Fabergé Easter egg given by tsar is likely to fetch £4m

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The Independent US

The world's most expensive Easter egg, originally given by Tsar Nicholas II to his mother, is to be auctioned next month with an estimate of £4m.

The Dowager Empress Maria Feodorovna was handed the diamond-encrusted Fabergé Winter Egg by the Tsar on Easter morning 1913 after he bought it from Carl Fabergé for 24,600 roubles.

It was the most expensive of the 50 eggs made for the imperial family by Fabergé before the 1917 revolution, and is regarded as the most exceptional of the collection.

Embellished with more than 3,000 gems, the egg was designed by a 23-year-old Finn, Alma Pihl, under the direction of Albert Holmstrom, who succeeded his father as the principal jeweller to Fabergé in 1903. Made to symbolise the transition from winter to spring, the shell of engraved, transparent rock crystal opens to reveal a basket of quartz and gold spring flowers. The 14cm (5.5in) egg stands on a detachable rock crystal formed as a melting block of ice and applied with platinum-mounted rose diamond rivulets.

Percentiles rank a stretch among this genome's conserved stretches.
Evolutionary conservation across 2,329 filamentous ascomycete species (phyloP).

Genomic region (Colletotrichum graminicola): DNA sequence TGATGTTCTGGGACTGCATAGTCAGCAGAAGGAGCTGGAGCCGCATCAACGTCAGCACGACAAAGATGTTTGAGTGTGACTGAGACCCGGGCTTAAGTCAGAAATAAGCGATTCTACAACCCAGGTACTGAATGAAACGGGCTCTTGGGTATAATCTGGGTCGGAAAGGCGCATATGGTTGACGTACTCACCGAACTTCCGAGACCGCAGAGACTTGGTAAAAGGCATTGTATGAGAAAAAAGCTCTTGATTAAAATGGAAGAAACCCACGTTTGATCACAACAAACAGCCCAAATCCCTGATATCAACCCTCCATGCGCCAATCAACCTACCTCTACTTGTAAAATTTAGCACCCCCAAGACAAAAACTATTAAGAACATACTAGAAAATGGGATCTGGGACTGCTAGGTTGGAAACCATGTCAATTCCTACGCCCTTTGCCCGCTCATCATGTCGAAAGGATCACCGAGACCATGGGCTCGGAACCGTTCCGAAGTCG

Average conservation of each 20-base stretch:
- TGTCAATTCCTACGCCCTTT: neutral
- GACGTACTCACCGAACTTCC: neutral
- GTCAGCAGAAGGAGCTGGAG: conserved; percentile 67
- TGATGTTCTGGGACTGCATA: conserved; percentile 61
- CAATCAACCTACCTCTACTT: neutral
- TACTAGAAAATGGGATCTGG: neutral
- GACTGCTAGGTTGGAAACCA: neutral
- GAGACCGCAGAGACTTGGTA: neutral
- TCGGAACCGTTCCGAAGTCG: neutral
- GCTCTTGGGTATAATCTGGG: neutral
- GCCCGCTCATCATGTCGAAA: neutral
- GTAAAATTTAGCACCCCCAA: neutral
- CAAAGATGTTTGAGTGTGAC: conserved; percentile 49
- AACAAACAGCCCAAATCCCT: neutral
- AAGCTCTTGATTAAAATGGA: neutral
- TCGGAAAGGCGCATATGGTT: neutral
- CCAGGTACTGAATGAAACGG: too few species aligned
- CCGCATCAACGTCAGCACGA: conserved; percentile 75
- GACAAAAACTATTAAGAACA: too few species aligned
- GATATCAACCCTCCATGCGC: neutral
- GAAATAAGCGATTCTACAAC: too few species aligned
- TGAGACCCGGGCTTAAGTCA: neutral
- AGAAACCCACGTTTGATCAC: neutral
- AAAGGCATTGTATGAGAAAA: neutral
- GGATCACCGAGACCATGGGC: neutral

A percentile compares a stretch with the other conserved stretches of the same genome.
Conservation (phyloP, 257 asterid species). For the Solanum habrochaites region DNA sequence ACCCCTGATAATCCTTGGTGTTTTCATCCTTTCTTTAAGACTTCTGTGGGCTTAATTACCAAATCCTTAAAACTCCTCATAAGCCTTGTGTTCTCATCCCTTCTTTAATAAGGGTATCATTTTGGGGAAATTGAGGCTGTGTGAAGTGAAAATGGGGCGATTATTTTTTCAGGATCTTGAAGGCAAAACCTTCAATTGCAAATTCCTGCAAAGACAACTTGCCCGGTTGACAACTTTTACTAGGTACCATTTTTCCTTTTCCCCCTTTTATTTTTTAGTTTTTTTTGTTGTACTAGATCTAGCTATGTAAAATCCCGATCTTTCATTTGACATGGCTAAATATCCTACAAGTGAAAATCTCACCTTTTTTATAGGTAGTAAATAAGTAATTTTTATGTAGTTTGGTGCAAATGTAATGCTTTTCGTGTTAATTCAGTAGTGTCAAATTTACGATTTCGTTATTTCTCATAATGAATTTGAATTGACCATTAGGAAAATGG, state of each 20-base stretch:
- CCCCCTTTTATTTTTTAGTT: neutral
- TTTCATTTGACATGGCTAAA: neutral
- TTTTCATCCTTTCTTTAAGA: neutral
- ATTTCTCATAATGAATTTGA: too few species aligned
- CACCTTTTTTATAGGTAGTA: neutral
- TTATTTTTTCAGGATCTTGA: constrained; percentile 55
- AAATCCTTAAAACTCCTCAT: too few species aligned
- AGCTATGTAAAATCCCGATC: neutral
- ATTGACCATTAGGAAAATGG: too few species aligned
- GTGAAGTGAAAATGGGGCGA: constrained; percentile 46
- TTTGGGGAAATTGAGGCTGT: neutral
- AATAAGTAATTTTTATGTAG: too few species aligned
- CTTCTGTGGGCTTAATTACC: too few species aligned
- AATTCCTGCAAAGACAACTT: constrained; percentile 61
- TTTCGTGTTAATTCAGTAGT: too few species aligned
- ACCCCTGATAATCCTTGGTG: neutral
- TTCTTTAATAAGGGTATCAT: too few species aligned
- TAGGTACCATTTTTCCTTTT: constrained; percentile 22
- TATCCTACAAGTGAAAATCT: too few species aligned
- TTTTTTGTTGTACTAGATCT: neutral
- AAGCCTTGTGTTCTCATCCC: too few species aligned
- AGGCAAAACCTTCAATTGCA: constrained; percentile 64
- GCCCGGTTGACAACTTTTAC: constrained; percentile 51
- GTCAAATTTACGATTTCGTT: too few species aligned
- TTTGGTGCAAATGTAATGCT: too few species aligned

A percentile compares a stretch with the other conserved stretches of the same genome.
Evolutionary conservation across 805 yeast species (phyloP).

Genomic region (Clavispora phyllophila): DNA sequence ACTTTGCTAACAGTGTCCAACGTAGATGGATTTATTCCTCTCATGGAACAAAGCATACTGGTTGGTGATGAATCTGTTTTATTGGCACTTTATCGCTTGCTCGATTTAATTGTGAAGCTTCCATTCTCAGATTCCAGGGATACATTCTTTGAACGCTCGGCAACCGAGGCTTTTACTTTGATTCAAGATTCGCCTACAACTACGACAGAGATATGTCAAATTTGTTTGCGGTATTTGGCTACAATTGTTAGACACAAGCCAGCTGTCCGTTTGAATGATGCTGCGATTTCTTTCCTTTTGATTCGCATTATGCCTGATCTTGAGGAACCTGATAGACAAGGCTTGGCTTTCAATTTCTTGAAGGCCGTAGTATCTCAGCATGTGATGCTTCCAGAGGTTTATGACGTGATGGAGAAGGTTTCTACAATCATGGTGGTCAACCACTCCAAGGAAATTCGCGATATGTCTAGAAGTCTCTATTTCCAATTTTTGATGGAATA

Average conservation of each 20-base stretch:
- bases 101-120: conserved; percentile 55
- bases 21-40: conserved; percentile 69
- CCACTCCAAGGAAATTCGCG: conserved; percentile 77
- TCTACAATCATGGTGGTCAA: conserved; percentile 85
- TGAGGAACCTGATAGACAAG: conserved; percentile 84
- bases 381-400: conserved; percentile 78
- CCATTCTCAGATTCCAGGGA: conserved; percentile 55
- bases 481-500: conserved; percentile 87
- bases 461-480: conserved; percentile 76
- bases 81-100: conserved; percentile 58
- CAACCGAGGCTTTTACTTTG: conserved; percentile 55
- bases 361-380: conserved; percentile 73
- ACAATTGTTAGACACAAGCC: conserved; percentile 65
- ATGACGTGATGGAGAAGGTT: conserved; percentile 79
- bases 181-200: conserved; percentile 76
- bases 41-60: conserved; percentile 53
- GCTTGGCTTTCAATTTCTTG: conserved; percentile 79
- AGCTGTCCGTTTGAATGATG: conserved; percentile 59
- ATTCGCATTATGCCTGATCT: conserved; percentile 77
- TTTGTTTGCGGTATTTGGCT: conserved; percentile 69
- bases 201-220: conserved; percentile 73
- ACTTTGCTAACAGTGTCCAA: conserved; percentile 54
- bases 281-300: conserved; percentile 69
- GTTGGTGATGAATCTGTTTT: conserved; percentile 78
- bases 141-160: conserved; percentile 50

When the Russian revolution broke out in 1917, the egg was confiscated by Kerensky's provisional government and held in the Kremlin Armoury until the 1920s, when it was bought by the Fabergé dealers Wartski. It was sold by Sotheby's to a private collector in 1949 and was not exhibited until 1994, when it was auctioned by Christie's in Geneva. It reached a world record price for any Fabergé item of £3.9m and was bought by an American private collector.

The egg is expected to equal or beat that price when it is auctioned again by Christie's in New York on 19 April. It will be on display at the Pushkin Museum in Moscow before the auction.

The Russian royal family's tradition of presenting eggs made by Fabergé was started in 1885 by Alexander III.

The location of only 44 of the eggs is known. They are held in various private collections, including the Queen's, and in museums.

Pihl's career with Fabergé ended with the revolution. After years of poverty she and her husband left St Petersburg for Finland in 1921. She died in 1976, aged 87.

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